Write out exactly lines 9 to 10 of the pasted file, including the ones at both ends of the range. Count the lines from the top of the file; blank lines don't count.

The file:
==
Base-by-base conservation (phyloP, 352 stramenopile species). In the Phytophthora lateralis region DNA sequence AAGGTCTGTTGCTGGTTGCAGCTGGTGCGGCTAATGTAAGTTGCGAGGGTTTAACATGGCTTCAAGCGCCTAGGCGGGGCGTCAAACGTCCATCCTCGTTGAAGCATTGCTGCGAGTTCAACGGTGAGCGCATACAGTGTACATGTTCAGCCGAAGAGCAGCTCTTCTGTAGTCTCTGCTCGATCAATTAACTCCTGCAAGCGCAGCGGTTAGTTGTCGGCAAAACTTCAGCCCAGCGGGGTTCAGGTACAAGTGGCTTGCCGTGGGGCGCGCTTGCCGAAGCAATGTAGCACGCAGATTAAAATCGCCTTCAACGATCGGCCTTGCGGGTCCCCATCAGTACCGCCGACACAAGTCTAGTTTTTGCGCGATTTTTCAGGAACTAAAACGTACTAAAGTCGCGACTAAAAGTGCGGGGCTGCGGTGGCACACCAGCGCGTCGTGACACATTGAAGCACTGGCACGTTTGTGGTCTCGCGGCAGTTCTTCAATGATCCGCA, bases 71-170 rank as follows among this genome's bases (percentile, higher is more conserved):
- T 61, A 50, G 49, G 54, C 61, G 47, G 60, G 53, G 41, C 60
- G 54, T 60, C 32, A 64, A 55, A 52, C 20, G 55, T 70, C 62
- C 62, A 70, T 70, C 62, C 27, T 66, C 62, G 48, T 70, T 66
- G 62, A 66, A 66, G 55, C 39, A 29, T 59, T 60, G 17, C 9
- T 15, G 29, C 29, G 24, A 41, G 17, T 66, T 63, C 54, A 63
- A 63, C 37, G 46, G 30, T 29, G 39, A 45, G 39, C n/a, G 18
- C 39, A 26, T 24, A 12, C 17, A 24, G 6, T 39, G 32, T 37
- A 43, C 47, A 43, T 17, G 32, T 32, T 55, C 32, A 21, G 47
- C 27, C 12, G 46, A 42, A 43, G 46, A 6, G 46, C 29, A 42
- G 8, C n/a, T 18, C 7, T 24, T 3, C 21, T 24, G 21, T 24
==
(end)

- A 43, C 47, A 43, T 17, G 32, T 32, T 55, C 32, A 21, G 47
- C 27, C 12, G 46, A 42, A 43, G 46, A 6, G 46, C 29, A 42